The Saudi-led coalition battling Yemen’s Huthi rebels has “no way to deny” it carried out air strikes on a prison that killed scores of people, an aid agency has said.
The accusation by Doctors Without Borders comes after the military coalition denied any knowledge of the attack in the Huthi-held northern Yemeni city of Saada, while acknowledging a raid elsewhere.
“There is no way to deny that this is an air strike, everyone in Saada City heard it,” an unnamed member of the agency, known by its French initials MSF, was quoted as saying in a statement late on Saturday.
“I live one kilometre from the prison and my house was shaking from the explosions.”
The attack overnight on January 21 created horrific scenes, with bombed-out buildings littered with bodies and hospitals overwhelmed.
Rescuers continue to claw through the rubble searching for survivors, MSF said.
The Iran-backed Huthis’ health ministry said 82 people were killed and 266 wounded, the agency said. There was no independent confirmation of the figures.
The Saudi-led coalition – which is backed by arms sales by countries including the US, Britain and France – has dismissed claims it was responsible as “baseless and unfounded”.
But it did report strikes a few hours earlier on the Red Sea port city of Hodeida that knocked out Yemen’s internet, complicating rescue efforts and compounding problems for the impoverished country.
“This is the latest in a long line of unjustifiable air strikes carried out by the Saudi-led coalition on places like schools, hospitals, markets, wedding parties and prisons,” said Ahmed Mahat, MSF head of mission in Yemen.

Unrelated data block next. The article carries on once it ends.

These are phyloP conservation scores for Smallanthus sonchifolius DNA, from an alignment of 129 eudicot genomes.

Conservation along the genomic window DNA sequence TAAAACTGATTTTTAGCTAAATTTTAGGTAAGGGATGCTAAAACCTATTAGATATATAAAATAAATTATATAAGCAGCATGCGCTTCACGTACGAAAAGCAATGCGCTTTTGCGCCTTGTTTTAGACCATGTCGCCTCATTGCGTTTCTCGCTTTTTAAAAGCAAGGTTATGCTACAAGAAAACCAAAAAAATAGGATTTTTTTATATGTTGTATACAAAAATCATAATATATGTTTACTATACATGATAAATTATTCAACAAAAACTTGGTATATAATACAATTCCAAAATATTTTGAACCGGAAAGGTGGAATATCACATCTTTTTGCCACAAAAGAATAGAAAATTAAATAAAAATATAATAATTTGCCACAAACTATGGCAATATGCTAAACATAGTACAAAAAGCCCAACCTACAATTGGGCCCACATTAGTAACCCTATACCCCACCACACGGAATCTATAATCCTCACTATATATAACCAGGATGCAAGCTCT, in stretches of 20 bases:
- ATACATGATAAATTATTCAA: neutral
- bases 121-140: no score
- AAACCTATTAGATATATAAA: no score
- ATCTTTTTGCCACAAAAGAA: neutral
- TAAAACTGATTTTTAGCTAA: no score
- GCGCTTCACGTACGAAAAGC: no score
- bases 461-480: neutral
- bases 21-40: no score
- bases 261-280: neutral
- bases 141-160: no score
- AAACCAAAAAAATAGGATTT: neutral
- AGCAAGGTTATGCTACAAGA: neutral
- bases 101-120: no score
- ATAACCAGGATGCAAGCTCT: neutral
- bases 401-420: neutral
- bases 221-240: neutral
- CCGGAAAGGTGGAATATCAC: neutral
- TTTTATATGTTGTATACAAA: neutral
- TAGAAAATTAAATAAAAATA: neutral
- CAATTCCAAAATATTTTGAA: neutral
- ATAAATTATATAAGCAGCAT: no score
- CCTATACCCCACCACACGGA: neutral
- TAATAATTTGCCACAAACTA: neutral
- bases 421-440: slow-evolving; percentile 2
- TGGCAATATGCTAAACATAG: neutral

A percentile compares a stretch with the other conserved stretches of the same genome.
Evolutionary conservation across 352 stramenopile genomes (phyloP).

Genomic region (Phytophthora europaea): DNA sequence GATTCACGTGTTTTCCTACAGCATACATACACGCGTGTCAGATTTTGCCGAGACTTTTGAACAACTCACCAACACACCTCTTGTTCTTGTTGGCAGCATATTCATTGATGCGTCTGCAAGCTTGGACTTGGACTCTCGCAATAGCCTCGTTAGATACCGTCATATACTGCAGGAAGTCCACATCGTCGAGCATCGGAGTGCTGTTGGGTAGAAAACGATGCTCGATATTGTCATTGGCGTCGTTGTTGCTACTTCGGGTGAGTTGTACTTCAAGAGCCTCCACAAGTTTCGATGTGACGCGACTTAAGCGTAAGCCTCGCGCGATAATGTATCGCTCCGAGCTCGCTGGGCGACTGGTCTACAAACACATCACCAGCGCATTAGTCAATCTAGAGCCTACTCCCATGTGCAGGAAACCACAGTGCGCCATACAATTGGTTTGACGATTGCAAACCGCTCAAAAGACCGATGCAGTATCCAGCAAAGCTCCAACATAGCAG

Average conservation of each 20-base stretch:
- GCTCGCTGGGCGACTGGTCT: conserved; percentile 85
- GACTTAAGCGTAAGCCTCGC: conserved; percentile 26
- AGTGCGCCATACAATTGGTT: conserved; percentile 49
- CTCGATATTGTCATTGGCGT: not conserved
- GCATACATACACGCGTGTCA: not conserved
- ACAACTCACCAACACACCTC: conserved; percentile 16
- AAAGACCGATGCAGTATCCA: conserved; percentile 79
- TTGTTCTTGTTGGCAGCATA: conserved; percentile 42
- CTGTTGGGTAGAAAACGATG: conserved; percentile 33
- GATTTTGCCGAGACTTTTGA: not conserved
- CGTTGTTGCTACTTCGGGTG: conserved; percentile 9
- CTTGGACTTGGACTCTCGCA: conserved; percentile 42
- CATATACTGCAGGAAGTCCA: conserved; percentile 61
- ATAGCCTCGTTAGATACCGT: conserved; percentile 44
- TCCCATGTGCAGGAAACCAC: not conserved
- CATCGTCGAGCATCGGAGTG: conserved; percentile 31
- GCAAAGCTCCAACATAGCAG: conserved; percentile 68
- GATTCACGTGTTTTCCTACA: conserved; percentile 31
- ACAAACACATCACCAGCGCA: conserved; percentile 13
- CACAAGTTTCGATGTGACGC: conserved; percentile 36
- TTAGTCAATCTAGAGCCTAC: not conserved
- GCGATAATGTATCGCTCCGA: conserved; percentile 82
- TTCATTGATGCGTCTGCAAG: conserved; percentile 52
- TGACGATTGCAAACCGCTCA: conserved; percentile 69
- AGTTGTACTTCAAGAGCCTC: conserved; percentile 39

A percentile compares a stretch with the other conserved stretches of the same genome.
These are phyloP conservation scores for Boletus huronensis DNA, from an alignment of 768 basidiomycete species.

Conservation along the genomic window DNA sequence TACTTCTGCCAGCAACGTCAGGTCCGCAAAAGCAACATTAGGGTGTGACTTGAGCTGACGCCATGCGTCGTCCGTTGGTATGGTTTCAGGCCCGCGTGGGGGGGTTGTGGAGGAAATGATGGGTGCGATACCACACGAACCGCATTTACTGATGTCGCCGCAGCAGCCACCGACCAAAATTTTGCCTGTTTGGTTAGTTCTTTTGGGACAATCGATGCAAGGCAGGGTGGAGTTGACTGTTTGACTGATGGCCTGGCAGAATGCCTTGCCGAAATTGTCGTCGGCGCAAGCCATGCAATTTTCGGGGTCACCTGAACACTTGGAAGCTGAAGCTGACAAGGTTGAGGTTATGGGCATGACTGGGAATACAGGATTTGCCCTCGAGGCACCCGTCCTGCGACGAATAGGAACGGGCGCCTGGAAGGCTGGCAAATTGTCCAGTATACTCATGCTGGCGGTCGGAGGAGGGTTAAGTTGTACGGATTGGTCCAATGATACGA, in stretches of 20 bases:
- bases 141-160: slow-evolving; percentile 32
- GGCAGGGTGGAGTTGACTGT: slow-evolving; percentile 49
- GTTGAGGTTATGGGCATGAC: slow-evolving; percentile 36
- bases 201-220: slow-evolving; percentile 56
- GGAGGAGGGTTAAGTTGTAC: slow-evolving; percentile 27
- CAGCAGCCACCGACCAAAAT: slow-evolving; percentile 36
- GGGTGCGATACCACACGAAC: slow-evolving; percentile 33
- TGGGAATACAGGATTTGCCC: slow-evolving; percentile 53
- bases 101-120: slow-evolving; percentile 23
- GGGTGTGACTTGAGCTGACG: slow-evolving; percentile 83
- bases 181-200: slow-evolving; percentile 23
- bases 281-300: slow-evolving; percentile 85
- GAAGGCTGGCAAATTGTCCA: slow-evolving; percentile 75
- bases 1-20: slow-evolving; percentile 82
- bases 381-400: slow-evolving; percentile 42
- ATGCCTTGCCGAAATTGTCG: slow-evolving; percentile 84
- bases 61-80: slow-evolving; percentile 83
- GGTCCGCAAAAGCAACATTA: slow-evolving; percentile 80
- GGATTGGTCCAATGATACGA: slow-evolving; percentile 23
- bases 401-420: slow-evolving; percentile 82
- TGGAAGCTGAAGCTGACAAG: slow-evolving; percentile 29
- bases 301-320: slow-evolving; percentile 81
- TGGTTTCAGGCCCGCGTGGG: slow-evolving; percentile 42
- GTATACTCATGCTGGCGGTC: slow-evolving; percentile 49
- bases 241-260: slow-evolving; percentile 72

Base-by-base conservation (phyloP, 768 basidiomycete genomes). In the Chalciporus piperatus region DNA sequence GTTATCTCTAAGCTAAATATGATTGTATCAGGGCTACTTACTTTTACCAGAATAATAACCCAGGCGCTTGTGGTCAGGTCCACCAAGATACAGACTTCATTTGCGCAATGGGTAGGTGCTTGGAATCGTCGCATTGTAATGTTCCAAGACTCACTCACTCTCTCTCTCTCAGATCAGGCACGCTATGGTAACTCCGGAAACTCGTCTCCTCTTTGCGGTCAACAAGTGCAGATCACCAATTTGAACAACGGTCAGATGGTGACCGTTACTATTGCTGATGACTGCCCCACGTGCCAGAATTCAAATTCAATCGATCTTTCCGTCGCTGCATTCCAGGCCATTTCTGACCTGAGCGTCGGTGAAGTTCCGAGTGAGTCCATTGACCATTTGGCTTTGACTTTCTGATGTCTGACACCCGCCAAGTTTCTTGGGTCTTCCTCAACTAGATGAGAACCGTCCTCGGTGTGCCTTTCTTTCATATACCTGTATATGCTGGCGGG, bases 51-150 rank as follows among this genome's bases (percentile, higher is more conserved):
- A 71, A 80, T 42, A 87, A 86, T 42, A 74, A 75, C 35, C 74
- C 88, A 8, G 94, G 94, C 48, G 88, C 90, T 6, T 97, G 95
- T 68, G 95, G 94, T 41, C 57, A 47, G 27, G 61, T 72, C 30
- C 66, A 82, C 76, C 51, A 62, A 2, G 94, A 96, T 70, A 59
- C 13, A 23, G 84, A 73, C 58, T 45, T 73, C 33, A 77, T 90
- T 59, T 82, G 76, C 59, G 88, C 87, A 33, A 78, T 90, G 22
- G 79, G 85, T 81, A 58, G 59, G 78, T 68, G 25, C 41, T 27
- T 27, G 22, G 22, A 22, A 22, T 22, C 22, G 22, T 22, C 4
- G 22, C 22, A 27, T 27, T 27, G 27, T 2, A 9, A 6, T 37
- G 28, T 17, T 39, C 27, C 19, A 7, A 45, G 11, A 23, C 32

“Since the beginning of the war we have frequently witnessed the terrible effects of indiscriminate coalition bombing on Yemen, including when our own hospitals have been attacked.”
MSF said its staff had confirmed the prison in Saada, the rebels’ northern home base, was destroyed, and that a nearby hospital had run out of beds to treat the wounded.
“The hospital is facing a very difficult situation . . . with casualties lying on the floor,” a staff member was quoted as saying.
The attacks marked a rapid escalation of hostilities after a drone and missile strike on the UAE – which is part of the coalition – killed three in the capital Abu Dhabi on January 17.
Yemen’s civil war began in 2014 when the Huthis seized the capital Sanaa, prompting the Saudi-led coalition to intervene to prop up the government the following year.
Rights groups have long criticised the coalition for civilian casualties in its aerial bombardment.
According to the Yemen Data Project, an independent tracker, there have been almost 9,000 civilian casualties from coalition air raids since 2015.
The conflict has killed hundreds of thousands of people directly or indirectly and left millions on the brink of famine, according the UN which calls it the world’s worst humanitarian catastrophe.